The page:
In the ’80s and ’90s, the World Motorcycling Championship was very different from what we know today. The teams had much less infrastructure and the staff could be only six or seven people. As resources were limited, there were fewer spare parts and the bikes themselves were built differently, which meant that maintenance was much more complicated.
Engines and gearboxes could be completely disassembled and actions like polishing the cylinders and aligning the crankshafts were commonly done right on the circuit.
If it was necessary to make or modify a part, this was done on the spot with the resources available, which many times meant using a great deal of creativity. This exhausting work obliged the mechanics to work all out during a GP, leaving them little time even for something as basic as sleeping.
The members of the team remain in contact year round, even when they are not on the track
Today things are very different and the teams have up to 40–50 members. The engine can no longer be opened up for maintenance, although this is due above all to the regulations forbidding engine modifications. Even if the bike takes a big hit, it is unlikely that the mechanics will strip down the bike completely and, when needed, the parts are easy to assemble.
The maintenance work is definitely less which in turn lets the team focus entirely on the complicated task of improving the bike’s performance. Also, there are people to take care of communications and public relations. This was almost unknown in the competitions of the ’80s and ’90s!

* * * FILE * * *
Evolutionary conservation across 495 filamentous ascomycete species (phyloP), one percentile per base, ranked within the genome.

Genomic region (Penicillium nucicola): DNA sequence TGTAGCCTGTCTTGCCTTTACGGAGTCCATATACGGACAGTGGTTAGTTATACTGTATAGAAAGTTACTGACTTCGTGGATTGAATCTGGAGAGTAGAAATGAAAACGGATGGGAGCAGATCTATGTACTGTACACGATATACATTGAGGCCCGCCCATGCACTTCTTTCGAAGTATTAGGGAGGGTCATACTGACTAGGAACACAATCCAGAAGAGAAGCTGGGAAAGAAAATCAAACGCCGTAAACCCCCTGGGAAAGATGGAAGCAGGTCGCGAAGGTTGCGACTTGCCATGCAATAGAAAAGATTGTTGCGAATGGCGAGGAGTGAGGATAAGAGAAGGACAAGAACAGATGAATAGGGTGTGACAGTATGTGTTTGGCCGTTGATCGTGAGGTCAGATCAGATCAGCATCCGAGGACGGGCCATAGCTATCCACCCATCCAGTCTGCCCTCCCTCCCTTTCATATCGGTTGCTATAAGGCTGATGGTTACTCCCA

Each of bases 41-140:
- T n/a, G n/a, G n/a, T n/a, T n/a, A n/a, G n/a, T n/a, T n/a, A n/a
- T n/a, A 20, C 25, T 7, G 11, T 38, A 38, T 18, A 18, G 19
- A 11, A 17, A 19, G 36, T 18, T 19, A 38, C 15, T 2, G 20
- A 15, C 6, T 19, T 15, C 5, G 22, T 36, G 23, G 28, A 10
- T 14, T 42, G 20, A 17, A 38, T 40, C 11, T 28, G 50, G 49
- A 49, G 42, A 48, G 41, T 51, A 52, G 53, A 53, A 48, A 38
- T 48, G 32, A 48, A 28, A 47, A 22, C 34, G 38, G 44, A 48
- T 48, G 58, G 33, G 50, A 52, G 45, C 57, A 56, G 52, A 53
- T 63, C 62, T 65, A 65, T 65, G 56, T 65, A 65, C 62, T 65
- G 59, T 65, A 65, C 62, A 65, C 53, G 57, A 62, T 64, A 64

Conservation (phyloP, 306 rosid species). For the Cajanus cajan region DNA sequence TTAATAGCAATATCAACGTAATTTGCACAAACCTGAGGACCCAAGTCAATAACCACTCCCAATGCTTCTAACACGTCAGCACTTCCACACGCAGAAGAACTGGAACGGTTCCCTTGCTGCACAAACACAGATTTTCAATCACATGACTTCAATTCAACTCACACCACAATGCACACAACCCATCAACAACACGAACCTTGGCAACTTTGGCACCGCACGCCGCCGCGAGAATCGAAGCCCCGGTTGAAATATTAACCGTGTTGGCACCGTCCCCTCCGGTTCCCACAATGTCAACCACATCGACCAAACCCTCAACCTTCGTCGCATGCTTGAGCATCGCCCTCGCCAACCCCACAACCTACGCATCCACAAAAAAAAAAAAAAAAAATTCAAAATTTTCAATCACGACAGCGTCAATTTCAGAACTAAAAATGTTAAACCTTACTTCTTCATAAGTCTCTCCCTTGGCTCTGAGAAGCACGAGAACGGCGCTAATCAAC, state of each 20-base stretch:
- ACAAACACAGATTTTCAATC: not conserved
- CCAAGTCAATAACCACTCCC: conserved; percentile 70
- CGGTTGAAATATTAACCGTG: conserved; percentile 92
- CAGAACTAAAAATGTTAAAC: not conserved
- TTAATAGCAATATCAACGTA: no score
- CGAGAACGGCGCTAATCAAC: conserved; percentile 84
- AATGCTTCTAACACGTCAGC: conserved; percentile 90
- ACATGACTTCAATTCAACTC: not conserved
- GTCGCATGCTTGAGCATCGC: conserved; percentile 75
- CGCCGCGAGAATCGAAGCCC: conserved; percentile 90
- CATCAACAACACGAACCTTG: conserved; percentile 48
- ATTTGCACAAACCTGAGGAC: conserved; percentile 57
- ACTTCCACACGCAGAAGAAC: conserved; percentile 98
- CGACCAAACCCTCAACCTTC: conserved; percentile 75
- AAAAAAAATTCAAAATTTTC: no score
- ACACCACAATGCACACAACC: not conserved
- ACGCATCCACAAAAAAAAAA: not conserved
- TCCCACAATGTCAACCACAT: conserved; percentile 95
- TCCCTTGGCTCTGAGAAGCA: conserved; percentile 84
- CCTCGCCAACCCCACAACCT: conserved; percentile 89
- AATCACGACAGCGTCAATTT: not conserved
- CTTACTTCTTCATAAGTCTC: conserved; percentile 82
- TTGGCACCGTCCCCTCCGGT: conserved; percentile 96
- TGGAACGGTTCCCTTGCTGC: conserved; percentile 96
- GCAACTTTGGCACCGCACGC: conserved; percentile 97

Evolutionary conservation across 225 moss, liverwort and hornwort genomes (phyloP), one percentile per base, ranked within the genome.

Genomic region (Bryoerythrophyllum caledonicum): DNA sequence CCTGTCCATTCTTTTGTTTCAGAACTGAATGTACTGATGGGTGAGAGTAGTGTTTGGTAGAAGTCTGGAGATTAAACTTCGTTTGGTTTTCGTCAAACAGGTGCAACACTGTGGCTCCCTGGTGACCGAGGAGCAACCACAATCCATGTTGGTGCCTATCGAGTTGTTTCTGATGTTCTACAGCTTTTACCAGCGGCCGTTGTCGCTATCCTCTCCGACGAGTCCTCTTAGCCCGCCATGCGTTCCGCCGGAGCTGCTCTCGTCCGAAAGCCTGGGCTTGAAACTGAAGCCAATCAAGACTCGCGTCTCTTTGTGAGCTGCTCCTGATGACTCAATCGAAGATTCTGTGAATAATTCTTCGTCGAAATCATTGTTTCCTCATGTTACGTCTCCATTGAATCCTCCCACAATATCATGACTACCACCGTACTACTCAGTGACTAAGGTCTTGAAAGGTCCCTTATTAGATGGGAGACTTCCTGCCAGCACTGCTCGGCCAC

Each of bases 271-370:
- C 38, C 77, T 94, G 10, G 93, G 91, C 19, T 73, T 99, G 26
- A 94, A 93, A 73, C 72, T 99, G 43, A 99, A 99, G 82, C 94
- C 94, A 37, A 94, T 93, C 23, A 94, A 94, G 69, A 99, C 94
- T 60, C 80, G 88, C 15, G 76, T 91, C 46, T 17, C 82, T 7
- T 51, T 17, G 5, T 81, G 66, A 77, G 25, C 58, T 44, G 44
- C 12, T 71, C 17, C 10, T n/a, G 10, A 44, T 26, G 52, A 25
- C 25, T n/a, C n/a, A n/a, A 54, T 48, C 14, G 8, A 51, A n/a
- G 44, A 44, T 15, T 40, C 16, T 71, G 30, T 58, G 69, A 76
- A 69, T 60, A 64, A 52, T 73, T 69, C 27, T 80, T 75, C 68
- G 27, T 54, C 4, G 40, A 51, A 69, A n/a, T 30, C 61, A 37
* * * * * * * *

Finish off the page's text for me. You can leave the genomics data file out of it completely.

Heading the team, we have the HRC Director, Tesuhiro Kuwata, and the Team Manager, Alberto Puig, who is in charge of coordinating all the staff members. The team also has a technical Manager, Takeo Yokoyama, Dani Pedrosa’s former engineer.
Each rider has around five mechanics and five engineers on their personal team, some of whom are specialists in particular fields (electronics, telemetry, tyres, suspension, brakes, etc.).
There are also HRC engineers and personnel who do not work specifically for each rider but work to support the team as a whole. Öhlins, Brembo, and Michelin also provide each rider with staff to help with suspension, brakes and tyres respectively.
Outside the pits, but working with the more technical side of the team, is the spare parts manager, who keeps painstaking control over the parts available.
Their job is to follow events on screen and prepare the spare parts needed quickly in case of a breakdown. They also monitors the mileage of the parts on the computer and changes them when necessary.
Staff from other fields
We should not forget the members of the team who are responsible for less technical items, such as communication managers and hospitality team members. About 10 people from all kinds of professional backgrounds work on these tasks, from cooks to journalists and organisation managers.
And to top it off, the team even has people providing remote support from the Saitama offices in Japan and the Repsol Technology Lab in Móstoles.
An international team like this one has people of all nationalities: Japanese, German, Italian, Spanish, and more, so that the language generally used is English. The members of the team remain in contact year round, even when they are not on the track.
In the end, if you want to work with the Repsol Honda Team, you have to be very passionate about motorcycling and be ready to work hard without a break!